Blockchain

The US Food and Drug Administration Plans to Use Blockchain to Track Drug Supplies

The US Food and Drug Administration is very focused on ensuring that all the products that they regulate are safe and of high quality. The agency is finding ways to ensure that no corrupt or illegitimate drugs find their way to hospitals and pharmacies. The FDA, in an attempt to identify and trace certain prescription drugs as they are distributed within the United States, announced the launch of a new pilot project which will allow them to explore ways to track them.

“We recognize that tracking and tracing products, is critical to industry’s ability to detect and remove potentially dangerous drugs from the drug supply chain,” said Scott Gottlieb, the FDA commissioner in a press release. “We’re invested in exploring new ways to improve traceability, in some cases using the same technologies that can enhance drug supply chain security, like the use of blockchain.”

FDA has recruited Frank Yiannas, an expert on the use of traceability technology in the global food supply, to advance these efforts. Yiannas is expected to work with Gottlieb to strengthen US food supply. “Under his [Yiannas’s] leadership, we’ll continue to leverage all tools available to ensure greater accountability,” said Gottlieb.

Though the FDA isn’t specific about what technology companies would use to explore and evaluate methods to enhance the safety and security of the pharmaceutical distribution supply chain, it considers blockchain as one such solution. Blockchain will provide a secure, distributed ledger that will help trace the drugs’ path from the production to any pharmacy or a hospital. It will also help identify any anomaly in supply chain and the source of such an anomaly within seconds.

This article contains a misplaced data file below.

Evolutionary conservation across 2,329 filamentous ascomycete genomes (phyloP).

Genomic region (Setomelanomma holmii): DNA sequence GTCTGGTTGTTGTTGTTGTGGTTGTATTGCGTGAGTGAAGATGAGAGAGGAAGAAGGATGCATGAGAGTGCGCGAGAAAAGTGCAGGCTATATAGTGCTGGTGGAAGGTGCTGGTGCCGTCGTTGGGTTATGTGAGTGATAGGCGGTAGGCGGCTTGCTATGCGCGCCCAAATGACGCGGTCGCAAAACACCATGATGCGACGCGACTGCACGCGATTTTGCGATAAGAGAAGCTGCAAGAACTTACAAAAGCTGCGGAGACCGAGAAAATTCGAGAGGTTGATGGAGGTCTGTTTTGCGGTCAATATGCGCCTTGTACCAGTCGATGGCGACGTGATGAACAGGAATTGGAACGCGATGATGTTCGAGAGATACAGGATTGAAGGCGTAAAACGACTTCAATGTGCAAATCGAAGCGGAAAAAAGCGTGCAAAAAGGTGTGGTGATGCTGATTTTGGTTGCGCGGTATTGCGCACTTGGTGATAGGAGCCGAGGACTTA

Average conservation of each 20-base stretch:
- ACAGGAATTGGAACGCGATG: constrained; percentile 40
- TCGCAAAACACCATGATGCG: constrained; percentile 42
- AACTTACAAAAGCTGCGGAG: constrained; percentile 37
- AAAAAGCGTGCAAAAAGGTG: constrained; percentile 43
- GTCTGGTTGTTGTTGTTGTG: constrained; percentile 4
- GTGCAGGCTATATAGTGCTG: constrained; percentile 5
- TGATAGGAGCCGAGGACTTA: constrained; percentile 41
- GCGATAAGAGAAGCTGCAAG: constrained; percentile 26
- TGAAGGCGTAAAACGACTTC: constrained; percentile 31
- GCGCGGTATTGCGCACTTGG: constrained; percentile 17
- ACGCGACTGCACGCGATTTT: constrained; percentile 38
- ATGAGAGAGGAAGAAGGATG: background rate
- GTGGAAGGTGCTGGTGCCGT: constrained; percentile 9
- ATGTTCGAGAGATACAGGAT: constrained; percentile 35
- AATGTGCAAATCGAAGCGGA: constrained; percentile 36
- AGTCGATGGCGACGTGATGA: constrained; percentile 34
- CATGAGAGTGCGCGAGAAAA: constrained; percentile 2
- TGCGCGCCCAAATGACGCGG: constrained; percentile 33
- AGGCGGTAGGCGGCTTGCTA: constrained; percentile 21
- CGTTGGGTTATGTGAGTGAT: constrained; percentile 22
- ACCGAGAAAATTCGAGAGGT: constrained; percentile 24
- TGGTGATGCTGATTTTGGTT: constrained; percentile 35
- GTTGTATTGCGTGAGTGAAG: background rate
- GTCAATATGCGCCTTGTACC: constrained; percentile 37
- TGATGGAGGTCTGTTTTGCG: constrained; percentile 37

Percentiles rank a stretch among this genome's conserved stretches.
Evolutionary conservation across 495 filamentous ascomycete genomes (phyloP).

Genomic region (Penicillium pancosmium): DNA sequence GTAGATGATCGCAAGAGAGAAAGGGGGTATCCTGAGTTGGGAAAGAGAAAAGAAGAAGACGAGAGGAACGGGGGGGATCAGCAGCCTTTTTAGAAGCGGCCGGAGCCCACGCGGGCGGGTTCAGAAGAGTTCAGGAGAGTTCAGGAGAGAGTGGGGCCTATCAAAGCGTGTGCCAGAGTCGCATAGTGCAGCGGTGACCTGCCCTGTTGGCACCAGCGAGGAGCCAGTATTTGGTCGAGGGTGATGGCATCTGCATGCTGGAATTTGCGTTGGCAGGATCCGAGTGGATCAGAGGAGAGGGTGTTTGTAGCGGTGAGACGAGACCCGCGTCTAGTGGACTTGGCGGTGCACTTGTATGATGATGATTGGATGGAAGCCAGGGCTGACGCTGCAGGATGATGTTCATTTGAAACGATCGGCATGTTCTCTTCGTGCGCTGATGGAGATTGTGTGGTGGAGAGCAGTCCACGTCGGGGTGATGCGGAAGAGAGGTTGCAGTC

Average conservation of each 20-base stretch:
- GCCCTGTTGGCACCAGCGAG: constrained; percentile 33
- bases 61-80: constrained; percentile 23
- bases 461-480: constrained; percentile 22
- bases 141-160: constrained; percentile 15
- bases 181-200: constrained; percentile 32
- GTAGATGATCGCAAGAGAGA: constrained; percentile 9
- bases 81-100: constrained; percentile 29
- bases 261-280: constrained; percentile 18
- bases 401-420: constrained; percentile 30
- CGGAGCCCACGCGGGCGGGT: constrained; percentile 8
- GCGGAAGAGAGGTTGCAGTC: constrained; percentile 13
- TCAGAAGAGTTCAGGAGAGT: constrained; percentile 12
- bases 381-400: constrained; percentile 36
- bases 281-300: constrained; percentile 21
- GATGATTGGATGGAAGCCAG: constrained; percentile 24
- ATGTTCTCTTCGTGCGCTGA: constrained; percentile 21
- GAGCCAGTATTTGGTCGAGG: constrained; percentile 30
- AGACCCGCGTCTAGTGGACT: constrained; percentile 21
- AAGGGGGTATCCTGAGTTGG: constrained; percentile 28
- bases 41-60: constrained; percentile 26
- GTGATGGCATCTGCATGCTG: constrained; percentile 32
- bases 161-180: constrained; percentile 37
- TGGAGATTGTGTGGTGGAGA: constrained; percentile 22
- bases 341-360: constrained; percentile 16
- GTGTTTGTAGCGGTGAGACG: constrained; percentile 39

Gottlieb said that the FDA is committed to being at the forefront of new and emerging technologies and ensure how they might be used to create safer, smarter and more trusted supply chains to protect consumer safety better. FDA will be accepting the application for participation until March 11, and the electronic, interoperable system is expected to be up and running by 2023.

Many companies recently have adopted blockchain and Distributed Ledger Technology (DLT) to improve security and safety in the supply chain. Recently, environmental group World Wildlife Federation (WWF) Australia joined hands with BCG Digital Ventures (BCGDV) to launch a Blockchain based platform to minimize the illegal and unethical sourcing of food and other animal products. Last year Carrefour, a popular retail operator in France, started a blockchain food tracking platform to oversee the quality and origin of chickens in their supply chain.

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